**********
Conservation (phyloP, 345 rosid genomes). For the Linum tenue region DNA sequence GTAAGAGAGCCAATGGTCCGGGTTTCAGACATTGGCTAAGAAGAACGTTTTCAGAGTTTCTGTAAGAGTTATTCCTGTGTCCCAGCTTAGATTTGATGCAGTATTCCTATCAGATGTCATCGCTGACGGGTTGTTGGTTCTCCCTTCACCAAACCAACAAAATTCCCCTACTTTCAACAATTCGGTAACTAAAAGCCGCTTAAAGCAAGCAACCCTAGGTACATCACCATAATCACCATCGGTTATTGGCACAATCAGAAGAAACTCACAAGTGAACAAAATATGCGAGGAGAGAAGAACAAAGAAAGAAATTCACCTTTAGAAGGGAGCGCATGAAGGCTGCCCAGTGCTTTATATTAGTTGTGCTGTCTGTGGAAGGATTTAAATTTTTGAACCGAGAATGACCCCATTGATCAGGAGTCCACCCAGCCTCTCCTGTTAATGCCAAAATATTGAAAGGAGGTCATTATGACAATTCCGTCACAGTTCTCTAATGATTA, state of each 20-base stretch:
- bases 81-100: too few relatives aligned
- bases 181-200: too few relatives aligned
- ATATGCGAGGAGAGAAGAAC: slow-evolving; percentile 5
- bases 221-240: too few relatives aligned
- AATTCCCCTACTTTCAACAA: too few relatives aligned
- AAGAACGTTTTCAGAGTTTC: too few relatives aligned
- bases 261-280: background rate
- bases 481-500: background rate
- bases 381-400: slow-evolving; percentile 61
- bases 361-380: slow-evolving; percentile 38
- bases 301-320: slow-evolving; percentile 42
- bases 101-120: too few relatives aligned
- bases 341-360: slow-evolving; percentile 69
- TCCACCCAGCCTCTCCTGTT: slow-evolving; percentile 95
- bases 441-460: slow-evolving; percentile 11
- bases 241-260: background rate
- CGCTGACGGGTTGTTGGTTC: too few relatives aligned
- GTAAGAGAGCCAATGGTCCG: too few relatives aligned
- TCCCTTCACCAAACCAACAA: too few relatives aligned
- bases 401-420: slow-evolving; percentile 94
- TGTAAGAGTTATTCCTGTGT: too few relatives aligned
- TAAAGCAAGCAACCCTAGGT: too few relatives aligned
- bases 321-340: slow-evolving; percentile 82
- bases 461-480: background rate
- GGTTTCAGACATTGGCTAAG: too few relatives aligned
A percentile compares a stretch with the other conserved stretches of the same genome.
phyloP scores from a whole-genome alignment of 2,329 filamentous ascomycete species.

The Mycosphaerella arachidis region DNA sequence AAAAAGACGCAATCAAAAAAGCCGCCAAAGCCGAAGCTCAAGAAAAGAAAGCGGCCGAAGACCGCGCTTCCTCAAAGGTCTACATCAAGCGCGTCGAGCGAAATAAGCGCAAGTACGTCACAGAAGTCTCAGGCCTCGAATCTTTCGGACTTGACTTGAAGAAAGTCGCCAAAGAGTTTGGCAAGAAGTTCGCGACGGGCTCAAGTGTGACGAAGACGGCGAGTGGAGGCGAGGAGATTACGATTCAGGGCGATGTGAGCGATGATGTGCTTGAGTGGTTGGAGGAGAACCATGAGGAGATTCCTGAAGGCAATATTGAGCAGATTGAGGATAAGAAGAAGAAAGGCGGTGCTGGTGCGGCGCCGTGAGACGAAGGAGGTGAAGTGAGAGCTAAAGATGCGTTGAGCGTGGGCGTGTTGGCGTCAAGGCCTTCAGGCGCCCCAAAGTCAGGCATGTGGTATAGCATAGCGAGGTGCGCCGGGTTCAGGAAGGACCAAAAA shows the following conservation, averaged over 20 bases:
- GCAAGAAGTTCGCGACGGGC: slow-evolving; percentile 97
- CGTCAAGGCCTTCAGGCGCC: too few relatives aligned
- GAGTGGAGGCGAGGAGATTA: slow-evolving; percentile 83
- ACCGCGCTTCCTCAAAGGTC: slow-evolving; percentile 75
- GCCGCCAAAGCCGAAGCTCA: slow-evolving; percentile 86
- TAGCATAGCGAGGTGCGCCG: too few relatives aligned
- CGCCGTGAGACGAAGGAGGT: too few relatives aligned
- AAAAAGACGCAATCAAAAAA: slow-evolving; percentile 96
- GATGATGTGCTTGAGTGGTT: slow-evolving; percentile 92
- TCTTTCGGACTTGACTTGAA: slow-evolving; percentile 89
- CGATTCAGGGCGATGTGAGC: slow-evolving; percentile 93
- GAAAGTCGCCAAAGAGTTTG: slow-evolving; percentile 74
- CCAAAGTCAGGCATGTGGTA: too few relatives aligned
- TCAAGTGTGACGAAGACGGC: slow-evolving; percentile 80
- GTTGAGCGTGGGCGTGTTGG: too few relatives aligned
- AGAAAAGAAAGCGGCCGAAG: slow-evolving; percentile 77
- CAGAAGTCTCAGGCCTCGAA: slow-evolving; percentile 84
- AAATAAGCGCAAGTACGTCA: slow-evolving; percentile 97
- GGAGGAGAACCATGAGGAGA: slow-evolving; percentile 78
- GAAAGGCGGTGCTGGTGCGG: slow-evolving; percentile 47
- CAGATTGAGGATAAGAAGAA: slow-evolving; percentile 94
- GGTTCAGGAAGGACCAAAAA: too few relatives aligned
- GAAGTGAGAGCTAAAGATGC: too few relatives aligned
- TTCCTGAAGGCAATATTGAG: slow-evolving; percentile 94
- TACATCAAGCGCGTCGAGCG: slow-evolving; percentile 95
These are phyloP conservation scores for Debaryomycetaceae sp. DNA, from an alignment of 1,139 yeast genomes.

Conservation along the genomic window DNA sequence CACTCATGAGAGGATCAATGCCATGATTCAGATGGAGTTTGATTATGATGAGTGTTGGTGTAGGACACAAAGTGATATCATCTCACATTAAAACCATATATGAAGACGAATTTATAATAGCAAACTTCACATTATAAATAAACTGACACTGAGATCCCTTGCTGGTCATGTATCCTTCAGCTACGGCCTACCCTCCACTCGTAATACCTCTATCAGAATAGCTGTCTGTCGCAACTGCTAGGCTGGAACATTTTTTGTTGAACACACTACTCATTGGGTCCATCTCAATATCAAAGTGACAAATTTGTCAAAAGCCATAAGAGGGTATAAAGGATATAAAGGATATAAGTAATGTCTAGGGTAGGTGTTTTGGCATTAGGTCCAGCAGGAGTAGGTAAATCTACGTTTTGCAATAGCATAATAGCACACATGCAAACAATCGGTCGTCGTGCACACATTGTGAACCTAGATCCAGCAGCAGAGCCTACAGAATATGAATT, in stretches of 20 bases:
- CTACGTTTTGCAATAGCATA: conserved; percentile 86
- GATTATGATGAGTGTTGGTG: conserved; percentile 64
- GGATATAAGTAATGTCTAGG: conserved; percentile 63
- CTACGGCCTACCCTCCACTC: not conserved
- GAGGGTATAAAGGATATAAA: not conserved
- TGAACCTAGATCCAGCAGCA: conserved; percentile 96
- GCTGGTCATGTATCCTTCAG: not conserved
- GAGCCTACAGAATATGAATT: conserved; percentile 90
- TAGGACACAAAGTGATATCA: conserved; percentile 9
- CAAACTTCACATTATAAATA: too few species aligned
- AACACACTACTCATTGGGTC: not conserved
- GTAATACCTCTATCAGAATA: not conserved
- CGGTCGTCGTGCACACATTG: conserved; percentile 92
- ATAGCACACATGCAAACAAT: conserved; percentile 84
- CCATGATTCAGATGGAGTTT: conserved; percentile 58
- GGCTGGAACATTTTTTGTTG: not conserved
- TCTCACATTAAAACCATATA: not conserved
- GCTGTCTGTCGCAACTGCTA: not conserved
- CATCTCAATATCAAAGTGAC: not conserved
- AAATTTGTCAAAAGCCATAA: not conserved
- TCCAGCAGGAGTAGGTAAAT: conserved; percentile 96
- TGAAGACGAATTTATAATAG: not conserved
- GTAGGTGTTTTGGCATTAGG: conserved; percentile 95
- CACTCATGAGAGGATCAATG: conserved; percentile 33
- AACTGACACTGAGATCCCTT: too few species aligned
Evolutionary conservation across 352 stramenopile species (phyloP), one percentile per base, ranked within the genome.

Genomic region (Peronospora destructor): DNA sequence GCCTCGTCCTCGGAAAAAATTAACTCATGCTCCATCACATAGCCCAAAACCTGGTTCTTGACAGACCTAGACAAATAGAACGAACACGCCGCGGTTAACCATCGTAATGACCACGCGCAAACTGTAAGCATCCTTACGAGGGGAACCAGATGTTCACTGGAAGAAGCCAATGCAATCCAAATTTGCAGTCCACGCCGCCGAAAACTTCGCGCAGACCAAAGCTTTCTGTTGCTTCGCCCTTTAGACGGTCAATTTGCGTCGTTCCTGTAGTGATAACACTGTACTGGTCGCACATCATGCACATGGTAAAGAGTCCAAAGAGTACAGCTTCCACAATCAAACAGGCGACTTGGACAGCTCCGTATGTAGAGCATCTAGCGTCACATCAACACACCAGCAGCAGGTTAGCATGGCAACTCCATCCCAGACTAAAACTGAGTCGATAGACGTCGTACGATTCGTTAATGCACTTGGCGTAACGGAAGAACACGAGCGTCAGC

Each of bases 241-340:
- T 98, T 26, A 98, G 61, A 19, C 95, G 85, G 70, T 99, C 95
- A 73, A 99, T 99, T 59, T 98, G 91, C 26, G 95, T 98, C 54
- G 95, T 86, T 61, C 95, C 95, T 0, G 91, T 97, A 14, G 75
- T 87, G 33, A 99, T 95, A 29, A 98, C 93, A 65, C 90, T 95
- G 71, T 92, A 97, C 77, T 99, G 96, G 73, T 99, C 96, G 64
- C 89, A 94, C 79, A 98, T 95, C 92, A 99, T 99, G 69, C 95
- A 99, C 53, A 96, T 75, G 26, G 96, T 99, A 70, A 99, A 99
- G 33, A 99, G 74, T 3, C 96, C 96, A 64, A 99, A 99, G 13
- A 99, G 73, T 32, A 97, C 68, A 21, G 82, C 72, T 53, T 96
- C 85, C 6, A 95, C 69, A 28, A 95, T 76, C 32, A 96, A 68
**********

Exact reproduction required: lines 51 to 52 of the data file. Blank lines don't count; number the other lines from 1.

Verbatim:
- GGTTCAGGAAGGACCAAAAA: too few relatives aligned
- GAAGTGAGAGCTAAAGATGC: too few relatives aligned